by Mary Fischer
Sigh. With how hectic and crazy our lives are as parents, sometimes as hard as we try to avoid it, we wind up arguing in front of our kids. Oh come on, don't try and act like you don't bicker with your spouse from time to time while the kiddos are within an earshot. We all do it, and believe it or not, some studies actually show that fighting in front of the kids can be beneficial to them. It teaches them how to resolve conflict in a constructive and positive way.
Of course, constructive and positive are the key words here -- because there's definitely a right way and a wrong way to duke it out with your other half. I mean, if you're yelling and screaming at the top of your lungs, odds are good that it will scare the heck out of your children and leave all parties involved upset, stressed out, and feeling pretty defeated.
That being said, here are some general guidelines you should probably follow as far as what differentiates good fighting from bad fighting while little ears are listening.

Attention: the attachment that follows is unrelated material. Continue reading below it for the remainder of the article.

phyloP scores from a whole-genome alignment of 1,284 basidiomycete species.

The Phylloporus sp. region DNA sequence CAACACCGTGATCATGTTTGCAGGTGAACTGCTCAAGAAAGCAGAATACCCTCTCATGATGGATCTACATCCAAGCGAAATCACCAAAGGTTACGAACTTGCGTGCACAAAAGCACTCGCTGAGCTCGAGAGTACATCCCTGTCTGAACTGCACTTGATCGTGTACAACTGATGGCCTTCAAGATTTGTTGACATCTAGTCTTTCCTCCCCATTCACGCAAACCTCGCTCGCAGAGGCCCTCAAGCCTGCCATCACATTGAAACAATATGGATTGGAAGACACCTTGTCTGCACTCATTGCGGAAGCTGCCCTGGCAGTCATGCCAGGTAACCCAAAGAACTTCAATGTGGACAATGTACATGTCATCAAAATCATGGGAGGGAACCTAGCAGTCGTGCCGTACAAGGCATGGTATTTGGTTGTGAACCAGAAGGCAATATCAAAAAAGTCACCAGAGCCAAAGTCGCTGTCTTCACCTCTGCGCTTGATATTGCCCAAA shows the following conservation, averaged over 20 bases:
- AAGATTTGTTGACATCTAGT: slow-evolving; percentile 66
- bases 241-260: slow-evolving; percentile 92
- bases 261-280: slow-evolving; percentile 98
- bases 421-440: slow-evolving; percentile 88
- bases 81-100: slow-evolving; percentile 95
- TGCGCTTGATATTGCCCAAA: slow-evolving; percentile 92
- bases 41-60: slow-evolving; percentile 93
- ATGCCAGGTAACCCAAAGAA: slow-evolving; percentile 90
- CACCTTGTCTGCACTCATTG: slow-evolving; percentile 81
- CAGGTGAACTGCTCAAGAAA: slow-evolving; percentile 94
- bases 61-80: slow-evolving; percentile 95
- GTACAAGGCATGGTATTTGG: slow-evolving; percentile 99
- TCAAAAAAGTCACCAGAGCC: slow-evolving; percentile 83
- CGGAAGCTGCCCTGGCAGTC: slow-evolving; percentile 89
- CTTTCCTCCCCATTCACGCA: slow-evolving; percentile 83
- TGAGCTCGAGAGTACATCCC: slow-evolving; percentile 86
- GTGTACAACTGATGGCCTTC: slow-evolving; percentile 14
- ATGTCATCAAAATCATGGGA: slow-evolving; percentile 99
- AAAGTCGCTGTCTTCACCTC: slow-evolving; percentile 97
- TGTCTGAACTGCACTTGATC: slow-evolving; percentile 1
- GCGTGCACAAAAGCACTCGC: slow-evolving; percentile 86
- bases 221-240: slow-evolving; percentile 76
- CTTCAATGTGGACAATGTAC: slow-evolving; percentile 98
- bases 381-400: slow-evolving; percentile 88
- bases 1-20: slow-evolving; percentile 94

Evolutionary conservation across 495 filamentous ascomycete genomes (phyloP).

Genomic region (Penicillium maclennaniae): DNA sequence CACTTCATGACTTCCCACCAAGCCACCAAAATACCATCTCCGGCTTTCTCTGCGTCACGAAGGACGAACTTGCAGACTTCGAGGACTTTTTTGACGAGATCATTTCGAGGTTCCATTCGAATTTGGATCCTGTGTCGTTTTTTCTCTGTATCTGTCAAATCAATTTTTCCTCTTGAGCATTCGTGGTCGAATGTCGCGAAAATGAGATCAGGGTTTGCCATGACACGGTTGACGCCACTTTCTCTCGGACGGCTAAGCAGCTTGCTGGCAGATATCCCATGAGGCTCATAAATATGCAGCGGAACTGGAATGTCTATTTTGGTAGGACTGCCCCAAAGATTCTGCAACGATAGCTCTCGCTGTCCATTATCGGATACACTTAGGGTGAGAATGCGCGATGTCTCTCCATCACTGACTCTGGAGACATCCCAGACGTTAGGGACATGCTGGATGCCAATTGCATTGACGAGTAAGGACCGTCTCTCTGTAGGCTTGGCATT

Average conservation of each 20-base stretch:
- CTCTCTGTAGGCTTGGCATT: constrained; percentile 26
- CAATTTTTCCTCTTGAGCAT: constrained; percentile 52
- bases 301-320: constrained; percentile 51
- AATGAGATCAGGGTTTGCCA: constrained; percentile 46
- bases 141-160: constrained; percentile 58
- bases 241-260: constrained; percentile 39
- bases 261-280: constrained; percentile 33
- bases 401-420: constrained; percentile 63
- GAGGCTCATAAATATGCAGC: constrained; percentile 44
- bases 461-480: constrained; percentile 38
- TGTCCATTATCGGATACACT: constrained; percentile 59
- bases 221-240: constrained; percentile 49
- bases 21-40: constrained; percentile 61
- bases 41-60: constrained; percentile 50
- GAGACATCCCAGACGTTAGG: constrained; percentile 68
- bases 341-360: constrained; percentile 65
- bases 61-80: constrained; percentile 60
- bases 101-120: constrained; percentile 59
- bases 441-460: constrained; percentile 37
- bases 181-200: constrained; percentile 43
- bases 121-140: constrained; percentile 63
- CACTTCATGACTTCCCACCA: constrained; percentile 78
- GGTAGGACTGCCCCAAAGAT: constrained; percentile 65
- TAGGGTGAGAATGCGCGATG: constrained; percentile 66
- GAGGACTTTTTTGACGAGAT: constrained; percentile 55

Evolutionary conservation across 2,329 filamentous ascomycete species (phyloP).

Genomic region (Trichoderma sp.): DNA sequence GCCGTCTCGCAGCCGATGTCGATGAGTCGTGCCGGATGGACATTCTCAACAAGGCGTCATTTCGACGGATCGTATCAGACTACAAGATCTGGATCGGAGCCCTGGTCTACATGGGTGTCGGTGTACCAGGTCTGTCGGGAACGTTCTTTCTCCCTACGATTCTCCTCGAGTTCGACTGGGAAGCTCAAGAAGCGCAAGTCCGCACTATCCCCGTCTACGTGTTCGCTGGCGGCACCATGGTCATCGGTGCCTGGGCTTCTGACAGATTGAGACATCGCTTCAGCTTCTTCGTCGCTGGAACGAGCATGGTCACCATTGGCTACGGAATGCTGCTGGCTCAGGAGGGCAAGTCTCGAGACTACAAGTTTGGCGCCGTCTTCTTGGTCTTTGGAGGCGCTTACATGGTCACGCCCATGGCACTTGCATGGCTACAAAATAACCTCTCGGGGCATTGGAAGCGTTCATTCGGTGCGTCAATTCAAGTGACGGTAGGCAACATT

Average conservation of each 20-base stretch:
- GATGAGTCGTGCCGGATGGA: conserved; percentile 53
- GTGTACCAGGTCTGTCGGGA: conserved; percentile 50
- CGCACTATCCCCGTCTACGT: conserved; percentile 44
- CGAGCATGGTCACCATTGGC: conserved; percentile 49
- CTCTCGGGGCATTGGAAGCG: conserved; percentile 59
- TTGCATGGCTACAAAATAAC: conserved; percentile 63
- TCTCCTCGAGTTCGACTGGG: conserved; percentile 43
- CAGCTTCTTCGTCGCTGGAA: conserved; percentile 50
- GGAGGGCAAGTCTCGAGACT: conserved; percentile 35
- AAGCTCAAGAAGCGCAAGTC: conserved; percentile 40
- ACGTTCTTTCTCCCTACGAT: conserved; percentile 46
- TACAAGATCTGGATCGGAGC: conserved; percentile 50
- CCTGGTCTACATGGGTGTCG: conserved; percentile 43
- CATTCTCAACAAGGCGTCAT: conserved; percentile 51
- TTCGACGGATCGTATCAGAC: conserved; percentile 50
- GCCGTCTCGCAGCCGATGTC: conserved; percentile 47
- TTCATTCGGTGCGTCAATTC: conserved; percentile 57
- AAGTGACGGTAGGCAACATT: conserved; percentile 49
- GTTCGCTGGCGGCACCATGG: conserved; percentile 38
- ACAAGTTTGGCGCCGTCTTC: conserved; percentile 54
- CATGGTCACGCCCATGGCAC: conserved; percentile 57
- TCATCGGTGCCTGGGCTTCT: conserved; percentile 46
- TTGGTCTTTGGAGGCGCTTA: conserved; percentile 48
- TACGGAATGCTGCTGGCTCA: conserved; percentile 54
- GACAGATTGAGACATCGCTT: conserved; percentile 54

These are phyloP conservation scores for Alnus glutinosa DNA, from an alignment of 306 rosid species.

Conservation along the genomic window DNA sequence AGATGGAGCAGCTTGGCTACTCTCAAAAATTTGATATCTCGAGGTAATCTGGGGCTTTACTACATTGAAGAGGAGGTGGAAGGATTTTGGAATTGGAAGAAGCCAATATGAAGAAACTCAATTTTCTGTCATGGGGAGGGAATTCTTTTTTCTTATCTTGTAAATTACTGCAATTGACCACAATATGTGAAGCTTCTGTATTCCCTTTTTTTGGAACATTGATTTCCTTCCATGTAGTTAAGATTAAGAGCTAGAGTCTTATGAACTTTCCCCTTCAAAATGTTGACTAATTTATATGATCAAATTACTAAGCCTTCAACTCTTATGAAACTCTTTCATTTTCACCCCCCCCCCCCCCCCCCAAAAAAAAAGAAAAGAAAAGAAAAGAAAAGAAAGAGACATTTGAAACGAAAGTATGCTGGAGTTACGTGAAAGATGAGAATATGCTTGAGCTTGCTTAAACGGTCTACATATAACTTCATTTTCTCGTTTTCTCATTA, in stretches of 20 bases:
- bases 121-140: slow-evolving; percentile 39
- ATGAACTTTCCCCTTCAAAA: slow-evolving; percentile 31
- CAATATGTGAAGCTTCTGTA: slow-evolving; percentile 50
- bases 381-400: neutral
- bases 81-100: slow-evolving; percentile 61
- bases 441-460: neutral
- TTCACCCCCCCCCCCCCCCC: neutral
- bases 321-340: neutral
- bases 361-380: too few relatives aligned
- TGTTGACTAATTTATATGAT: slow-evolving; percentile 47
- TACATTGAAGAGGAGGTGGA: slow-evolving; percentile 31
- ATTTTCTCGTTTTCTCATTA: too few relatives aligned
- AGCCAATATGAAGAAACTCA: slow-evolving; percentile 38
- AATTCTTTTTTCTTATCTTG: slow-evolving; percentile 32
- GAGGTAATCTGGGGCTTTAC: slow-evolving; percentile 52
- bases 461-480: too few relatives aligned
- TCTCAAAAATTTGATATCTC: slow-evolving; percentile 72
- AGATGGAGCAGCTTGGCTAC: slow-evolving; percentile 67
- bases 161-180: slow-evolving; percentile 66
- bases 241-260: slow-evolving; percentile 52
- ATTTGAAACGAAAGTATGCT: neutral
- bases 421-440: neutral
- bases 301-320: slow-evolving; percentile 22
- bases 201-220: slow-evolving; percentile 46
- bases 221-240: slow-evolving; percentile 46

Do listen to what your partner is saying and think about how you are going to respond before anything actually comes out of your mouth.
Don't immediately run upstairs, take all of his clothes out of the closet, and throw them out the window onto the driveway.
Do use phrases like, "I understand," "I respect," "I realize," etc. instead of starting off the conversation with accusatory statements.
Don't grab a throw pillow off the couch and start beating him with it.
Do stick to the argument at hand instead of bringing up things that happened years ago simply for the sake of pushing his buttons. (Not that I do that. Ever.)
Don't storm out of the house, hop in your car, and leave for a few days. (As tempting as it is sometimes.)
Do take a deep breath before every sentence to make sure what you are saying is delivered in a calm and rational tone.
Don't take his iPhone out of his hands and throw it on the ground and stomp on it until it's in a million pieces because he won't stop scrolling through it while you're trying to have a civilized argument.
Do try your hardest to follow the Golden Rule during the fight -- treat others as you want them to treat you. (You don't want to be yelled at and neither does he.)
Don't cry for the sake of trying to gain sympathy. That's probably a worse lesson for your kids to learn than hearing the two of you fight like cats and dogs.
Do you ever fight in front of your kids?